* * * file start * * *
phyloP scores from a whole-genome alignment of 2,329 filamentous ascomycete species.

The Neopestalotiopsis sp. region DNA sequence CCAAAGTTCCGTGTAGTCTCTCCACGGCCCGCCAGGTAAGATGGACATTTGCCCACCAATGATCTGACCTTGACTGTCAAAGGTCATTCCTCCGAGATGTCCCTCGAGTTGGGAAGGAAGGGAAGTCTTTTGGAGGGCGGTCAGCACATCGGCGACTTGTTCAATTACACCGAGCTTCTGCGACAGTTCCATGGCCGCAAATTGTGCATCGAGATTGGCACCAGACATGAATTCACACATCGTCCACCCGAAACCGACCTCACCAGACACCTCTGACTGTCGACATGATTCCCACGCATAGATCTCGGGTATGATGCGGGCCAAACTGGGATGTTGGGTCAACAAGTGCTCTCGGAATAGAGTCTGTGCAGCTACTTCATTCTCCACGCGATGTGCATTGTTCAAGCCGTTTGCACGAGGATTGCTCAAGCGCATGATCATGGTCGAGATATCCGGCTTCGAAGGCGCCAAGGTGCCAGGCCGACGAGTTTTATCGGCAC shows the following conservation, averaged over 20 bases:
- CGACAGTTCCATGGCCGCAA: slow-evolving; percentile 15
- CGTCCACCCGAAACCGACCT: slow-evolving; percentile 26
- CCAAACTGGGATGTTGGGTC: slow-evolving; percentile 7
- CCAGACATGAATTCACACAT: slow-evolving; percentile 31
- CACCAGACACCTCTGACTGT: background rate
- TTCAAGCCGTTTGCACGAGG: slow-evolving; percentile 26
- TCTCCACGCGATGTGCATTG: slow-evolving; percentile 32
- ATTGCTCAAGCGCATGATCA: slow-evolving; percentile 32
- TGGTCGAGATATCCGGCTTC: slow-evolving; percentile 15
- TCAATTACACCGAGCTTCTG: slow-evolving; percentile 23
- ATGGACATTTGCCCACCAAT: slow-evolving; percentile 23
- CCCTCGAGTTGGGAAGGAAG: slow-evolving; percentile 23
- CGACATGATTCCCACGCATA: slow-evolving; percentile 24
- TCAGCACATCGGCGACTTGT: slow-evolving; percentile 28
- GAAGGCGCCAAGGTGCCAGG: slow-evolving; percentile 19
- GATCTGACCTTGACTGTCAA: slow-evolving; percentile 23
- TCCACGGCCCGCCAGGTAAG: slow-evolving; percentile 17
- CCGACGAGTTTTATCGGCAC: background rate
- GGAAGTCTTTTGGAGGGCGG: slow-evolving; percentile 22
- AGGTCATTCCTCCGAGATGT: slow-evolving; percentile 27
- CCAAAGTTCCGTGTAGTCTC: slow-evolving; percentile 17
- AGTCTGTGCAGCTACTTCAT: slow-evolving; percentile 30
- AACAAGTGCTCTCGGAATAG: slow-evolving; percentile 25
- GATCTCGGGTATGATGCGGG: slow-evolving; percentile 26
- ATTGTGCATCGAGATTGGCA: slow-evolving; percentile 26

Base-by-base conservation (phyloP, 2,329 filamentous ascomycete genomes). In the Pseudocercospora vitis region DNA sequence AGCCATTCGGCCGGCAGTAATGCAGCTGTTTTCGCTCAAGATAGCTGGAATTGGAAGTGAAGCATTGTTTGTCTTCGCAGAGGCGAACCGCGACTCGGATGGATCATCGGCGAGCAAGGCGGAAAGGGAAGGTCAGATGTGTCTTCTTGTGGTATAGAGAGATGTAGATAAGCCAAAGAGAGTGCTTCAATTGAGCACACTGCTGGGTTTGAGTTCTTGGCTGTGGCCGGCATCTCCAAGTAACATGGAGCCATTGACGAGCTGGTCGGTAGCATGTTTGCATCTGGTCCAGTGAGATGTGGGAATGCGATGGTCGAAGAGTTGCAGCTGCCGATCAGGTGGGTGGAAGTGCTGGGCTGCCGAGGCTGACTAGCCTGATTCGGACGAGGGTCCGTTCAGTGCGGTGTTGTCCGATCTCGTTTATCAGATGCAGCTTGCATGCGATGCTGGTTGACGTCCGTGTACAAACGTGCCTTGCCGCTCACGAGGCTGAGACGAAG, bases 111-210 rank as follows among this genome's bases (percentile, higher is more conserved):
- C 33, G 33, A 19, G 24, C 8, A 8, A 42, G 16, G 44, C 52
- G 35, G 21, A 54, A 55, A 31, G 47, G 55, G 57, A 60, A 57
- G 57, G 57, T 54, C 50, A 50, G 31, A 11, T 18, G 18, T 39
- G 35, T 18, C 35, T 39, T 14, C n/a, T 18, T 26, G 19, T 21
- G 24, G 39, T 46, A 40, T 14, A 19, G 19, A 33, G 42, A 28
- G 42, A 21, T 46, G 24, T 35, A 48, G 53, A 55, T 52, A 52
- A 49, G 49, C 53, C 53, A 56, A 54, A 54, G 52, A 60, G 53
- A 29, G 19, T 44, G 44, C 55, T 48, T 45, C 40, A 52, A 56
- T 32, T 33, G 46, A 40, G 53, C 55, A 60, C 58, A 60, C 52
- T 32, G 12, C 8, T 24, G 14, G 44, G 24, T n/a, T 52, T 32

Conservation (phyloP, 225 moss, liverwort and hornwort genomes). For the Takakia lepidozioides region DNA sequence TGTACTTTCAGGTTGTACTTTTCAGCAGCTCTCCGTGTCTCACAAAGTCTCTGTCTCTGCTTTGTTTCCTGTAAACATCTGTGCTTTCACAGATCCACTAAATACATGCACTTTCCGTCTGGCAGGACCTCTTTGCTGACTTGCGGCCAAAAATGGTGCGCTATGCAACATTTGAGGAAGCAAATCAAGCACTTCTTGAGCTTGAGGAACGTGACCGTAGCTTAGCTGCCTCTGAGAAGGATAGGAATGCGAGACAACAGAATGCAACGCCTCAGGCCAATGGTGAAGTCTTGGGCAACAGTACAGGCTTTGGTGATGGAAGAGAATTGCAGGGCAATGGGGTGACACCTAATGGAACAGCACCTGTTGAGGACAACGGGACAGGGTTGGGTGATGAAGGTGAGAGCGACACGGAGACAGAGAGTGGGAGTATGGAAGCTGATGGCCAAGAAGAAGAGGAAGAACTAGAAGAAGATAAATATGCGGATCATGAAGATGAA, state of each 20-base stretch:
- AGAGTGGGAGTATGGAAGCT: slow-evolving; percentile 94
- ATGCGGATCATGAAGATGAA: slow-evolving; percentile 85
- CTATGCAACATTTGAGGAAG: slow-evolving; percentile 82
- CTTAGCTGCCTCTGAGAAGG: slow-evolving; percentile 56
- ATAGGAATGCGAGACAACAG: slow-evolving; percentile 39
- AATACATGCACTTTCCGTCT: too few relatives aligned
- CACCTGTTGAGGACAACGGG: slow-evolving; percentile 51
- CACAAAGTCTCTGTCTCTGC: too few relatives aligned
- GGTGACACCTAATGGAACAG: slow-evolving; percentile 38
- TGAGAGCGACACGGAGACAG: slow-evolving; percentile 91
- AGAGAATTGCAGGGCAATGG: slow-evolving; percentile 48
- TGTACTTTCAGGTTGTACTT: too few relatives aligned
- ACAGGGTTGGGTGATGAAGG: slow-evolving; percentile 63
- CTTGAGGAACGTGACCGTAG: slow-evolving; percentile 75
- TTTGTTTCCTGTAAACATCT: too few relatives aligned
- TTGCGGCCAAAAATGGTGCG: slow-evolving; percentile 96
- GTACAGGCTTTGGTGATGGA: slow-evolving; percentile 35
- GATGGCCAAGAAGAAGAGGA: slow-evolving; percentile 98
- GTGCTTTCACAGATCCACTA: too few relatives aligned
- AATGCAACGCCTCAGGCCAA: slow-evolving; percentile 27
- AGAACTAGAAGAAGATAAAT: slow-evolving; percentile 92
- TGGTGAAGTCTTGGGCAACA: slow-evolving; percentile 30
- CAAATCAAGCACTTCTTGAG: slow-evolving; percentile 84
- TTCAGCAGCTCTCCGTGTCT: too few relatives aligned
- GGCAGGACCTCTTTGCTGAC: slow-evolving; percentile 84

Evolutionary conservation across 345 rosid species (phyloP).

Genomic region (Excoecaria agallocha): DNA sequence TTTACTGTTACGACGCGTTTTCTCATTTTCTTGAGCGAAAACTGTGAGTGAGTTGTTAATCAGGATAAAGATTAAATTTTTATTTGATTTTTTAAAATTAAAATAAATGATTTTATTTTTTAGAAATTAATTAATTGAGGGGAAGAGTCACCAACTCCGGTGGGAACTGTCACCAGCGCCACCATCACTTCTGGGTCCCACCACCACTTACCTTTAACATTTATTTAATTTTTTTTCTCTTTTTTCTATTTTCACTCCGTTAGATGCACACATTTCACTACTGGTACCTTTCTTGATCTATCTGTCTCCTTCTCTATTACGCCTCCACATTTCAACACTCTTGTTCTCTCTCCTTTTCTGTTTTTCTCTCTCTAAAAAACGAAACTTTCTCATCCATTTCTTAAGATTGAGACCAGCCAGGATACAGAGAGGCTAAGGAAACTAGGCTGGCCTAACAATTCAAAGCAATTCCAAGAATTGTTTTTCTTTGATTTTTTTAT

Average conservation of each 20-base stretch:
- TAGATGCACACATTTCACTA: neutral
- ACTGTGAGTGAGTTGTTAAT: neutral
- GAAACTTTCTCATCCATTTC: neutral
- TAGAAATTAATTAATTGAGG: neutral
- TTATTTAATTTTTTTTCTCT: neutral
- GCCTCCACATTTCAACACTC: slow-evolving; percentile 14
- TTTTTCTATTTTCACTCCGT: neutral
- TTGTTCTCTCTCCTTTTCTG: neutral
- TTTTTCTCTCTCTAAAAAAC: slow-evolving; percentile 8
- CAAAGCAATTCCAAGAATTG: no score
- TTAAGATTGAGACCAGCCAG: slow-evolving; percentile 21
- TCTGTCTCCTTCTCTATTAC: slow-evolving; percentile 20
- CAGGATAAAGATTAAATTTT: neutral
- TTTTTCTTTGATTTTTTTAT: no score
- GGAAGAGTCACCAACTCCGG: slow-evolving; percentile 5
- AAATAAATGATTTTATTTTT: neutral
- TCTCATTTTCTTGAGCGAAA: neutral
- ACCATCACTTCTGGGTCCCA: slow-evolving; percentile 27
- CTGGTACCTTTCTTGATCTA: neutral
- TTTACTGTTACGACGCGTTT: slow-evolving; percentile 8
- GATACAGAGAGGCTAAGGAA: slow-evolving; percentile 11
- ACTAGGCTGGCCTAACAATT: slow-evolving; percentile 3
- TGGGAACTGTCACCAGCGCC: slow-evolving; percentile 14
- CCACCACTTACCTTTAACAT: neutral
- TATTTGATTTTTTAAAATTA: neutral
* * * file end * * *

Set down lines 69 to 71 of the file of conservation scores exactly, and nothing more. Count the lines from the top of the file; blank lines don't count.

- ACTGTGAGTGAGTTGTTAAT: neutral
- GAAACTTTCTCATCCATTTC: neutral
- TAGAAATTAATTAATTGAGG: neutral